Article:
Health care sharing ministries (HCSMs) claim to offer health coverage: members follow a common set of religious or ethical beliefs and make monthly payments to help pay the qualifying medical expenses of other members. These products often appear comparable to insurance, but they lack the consumer protections and benefit standards that apply to comprehensive coverage. HCSMs are under no obligation to pay members’ claims and often require members to negotiate discounts or seek charity care from health care providers. Because of how HCSMs are marketed, consumers may have difficulty identifying the significant limitations of these arrangements and risk getting stuck with unpaid bills. Until recently, states did not have access to data on HCSMs’ enrollment, operations, and finances.
Massachusetts and Colorado have begun to fill these gaps, and the data they have obtained are revealing. The Massachusetts marketplace began requiring HCSMs to report key data in 2020; and last year, Colorado became the first state to require comprehensive data from all HCSMs enrolling Colorado residents. The state’s first report provides a detailed look at HCSMs selling memberships in Colorado.
What’s in Colorado’s First Report?
The data show HCSMs have grown to include far more members than previously understood and shed light on risks for consumers who pay monthly fees with an expectation that their membership will cover health care claims.
Greater than expected enrollment. National enrollment for the HCSMs included in the Colorado report is larger than previously recognized: 1.7 million people. In Colorado alone, HCSM enrollment (at least 68,000) is equivalent to 30 percent of marketplace enrollment. Because HCSMs often exclude essential health services and are therefore more attractive to people who are relatively healthy, enrollment of this size, relative to marketplace enrollment, may increase premiums for marketplace plans.
It also means a significant number of people have forgone comprehensive coverage and federal subsidies to buy this alternative arrangement that does not guarantee health care costs will be paid. One HCSM recently surveyed its members and found 42 percent had incomes under 200 percent of the federal poverty level (about $50,000 annually for a family of three). Individuals and families at this income level would likely be eligible for low- or no-cost coverage in the marketplace or Medicaid.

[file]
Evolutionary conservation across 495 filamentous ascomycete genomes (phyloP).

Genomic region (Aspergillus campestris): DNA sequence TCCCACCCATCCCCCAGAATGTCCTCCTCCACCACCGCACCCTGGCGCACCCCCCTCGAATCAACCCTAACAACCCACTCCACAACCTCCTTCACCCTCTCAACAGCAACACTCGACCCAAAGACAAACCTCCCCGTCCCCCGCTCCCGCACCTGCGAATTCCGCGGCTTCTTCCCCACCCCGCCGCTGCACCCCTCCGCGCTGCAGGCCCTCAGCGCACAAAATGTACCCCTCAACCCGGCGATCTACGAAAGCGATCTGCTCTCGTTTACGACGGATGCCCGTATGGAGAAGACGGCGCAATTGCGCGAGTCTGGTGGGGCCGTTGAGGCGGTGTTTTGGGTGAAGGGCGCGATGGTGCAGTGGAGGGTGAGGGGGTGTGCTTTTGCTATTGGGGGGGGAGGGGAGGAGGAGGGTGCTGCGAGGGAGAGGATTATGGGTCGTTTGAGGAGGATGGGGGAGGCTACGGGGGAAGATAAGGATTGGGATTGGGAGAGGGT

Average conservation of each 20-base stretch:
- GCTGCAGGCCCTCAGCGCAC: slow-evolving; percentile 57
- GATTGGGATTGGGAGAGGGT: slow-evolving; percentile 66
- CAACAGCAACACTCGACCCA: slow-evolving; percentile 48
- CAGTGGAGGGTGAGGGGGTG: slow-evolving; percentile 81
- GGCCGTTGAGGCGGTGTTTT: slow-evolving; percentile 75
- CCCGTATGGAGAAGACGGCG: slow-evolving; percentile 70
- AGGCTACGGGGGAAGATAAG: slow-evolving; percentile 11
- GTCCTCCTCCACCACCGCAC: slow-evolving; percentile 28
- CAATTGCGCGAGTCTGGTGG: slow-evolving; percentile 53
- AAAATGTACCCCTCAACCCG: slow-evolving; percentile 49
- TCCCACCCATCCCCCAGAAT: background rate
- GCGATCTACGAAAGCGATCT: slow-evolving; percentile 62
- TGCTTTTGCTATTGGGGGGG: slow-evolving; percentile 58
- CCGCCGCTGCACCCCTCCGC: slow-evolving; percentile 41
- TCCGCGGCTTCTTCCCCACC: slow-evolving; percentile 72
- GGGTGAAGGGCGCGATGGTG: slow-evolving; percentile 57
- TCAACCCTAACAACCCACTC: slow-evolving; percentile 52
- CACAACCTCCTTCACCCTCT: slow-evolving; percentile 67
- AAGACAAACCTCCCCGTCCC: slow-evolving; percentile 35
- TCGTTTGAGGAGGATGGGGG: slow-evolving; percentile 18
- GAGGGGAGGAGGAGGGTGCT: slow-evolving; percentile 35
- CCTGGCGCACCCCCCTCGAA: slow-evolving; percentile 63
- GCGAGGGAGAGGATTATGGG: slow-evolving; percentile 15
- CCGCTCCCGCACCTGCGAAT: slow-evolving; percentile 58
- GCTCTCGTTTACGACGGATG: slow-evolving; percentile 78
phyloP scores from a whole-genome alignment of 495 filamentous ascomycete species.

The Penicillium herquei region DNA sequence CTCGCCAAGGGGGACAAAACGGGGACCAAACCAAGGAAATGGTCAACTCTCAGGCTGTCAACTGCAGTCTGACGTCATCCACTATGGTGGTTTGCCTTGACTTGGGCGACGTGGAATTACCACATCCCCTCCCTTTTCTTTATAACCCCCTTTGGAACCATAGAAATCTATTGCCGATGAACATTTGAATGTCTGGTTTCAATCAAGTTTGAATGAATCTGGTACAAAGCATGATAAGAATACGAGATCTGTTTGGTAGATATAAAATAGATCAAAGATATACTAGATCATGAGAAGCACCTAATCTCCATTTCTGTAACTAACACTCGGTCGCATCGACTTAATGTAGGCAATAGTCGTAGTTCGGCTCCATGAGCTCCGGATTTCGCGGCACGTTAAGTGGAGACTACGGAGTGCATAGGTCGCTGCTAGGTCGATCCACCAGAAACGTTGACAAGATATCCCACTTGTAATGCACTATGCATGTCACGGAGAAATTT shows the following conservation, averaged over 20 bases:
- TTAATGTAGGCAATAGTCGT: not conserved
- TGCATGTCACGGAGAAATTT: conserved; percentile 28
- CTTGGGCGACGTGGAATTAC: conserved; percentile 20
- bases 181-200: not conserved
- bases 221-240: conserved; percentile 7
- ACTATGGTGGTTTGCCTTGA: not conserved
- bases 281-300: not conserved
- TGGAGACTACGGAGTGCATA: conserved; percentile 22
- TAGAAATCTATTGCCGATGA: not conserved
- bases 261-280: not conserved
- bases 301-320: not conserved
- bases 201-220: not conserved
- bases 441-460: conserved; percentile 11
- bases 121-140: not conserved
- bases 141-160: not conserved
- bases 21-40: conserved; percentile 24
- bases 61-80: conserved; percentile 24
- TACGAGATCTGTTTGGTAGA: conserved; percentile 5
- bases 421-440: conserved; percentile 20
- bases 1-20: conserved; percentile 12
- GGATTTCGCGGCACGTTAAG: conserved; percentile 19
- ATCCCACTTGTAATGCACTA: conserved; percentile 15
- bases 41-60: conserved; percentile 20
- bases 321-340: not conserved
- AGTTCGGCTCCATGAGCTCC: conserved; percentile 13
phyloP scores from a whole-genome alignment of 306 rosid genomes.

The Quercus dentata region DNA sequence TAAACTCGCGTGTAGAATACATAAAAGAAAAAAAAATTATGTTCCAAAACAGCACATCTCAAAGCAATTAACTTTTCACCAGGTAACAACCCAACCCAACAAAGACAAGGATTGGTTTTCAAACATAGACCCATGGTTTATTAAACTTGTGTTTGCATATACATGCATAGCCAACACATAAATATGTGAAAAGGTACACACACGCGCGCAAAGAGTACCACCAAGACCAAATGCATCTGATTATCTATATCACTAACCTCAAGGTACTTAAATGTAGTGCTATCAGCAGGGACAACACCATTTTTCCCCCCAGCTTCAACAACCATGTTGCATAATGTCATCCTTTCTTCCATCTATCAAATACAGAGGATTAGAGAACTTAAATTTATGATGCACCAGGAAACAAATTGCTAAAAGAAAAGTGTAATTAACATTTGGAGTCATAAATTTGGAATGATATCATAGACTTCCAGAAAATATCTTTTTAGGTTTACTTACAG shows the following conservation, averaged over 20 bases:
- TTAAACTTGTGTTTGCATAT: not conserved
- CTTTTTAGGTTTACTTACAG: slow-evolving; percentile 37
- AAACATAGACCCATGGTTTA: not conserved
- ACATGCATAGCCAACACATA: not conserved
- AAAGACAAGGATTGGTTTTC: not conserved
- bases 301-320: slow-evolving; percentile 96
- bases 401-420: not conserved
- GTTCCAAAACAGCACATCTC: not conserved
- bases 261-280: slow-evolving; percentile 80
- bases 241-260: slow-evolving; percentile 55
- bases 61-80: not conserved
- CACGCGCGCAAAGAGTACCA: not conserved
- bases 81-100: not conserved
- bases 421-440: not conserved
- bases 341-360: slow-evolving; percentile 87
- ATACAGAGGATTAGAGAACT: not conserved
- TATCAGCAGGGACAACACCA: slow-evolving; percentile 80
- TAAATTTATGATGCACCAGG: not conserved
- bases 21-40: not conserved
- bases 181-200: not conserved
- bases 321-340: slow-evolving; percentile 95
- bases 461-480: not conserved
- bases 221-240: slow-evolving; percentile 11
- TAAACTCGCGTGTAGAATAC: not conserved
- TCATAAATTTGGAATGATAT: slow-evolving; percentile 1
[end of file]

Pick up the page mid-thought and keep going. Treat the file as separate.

Broker-driven marketing. Seven HCSMs reported using brokers to market their plans; some said they rely heavily or exclusively on brokers to grow membership. About one-third of all enrollment in these seven HCSMs was attributed to brokers. Because HCSMs pay substantially higher commissions (15% to 20%) than marketplace insurers (2.6%) typically do, brokers have an incentive to place consumers in these arrangements.
Unpaid claims. Though their members submitted about $362 million in claims during the reporting period, the HCSMs asserted that only one-third of this amount — about $132 million — was eligible for payment. During the same time period, HCSMs brought in about $97 million, resulting in an apparent shortfall of $35 million. The low share of eligible claims is attributable in part to the HCSMs’ strict rules that disallow reimbursement for various types of care. In addition, HCSMs have broad flexibility to refuse sharing of a claim even if it otherwise meets the rules. For example, HCSMs often require their members to negotiate their own discounts or seek charity care from health care providers before their claims will be eligible for sharing.
Essential care ineligible for sharing. HCSMs reported they exclude from sharing any expenses for certain essential health care, including costs related to preventive care, mental health care, and substance use disorders, and exclude coverage for many preexisting conditions, including asthma, autism, cancer, diabetes, and hypertension. Alternatively, comprehensive insurance must cover essential health benefits and all preexisting conditions.
Getting Uniform Data Is Challenging but Essential
The first-year report shows the challenges of obtaining data from HCSMs that are not subject to any of the standards or oversight that apply to comprehensive health insurance. Regulators determined that several HCSMs marketing memberships in Colorado had failed to report data and getting complete and accurate data from those that did was difficult. A second report, recently released, indicates those challenges continue, making it impossible to draw comparisons between the two years. Still, by requiring HCSMs to use templates and state-defined terms to submit data in a uniform way, Colorado regulators seem to be on the path to a clearer understanding of how HCSMs are working, their financial solvency, and their effect on state residents and the health insurance market. Indeed, data in the second report show the risks to consumers described above persist.
Colorado’s annual requirement to share data will help regulators better understand HCSM operations and finances and, with improved compliance to data submission requirements, should allow for comparisons across HCSMs and from year to year. Data can help point regulators to HCSMs that warrant closer scrutiny and identify for policymakers ways to better protect consumers who may lack a clear understanding of the financial risks of HCSM membership.